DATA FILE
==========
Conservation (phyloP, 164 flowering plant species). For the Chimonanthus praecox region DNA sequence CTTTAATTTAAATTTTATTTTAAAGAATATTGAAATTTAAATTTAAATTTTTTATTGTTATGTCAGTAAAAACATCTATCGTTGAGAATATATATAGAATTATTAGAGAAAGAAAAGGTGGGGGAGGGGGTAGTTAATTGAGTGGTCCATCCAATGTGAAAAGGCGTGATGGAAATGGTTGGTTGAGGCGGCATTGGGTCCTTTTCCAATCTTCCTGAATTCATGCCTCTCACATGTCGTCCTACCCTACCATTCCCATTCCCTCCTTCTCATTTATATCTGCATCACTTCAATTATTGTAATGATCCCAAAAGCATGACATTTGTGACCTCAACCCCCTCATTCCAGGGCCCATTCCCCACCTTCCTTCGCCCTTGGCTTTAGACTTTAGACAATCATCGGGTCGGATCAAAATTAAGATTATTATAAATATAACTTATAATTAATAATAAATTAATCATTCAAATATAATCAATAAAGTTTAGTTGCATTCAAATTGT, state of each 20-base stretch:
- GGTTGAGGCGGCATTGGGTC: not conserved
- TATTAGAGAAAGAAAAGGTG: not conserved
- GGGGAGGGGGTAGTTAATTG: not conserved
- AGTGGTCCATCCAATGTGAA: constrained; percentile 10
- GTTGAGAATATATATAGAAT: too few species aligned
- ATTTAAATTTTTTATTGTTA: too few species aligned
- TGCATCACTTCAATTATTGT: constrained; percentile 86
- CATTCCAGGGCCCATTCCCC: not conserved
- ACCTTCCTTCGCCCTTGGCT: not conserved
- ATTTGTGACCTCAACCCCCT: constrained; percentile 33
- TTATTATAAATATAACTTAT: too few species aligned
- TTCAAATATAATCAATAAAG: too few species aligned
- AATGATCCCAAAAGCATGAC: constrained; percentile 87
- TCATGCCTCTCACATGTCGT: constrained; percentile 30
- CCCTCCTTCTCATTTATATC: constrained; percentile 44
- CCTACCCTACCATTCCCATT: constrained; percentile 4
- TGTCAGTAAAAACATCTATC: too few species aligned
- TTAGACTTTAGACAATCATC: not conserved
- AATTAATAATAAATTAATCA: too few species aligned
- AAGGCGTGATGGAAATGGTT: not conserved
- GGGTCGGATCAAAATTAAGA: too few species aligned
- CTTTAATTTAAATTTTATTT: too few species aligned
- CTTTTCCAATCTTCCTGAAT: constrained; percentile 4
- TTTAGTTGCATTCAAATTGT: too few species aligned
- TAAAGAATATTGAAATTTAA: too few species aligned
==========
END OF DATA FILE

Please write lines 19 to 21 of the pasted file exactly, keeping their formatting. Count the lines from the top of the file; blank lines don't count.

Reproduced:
- TTAGACTTTAGACAATCATC: not conserved
- AATTAATAATAAATTAATCA: too few species aligned
- AAGGCGTGATGGAAATGGTT: not conserved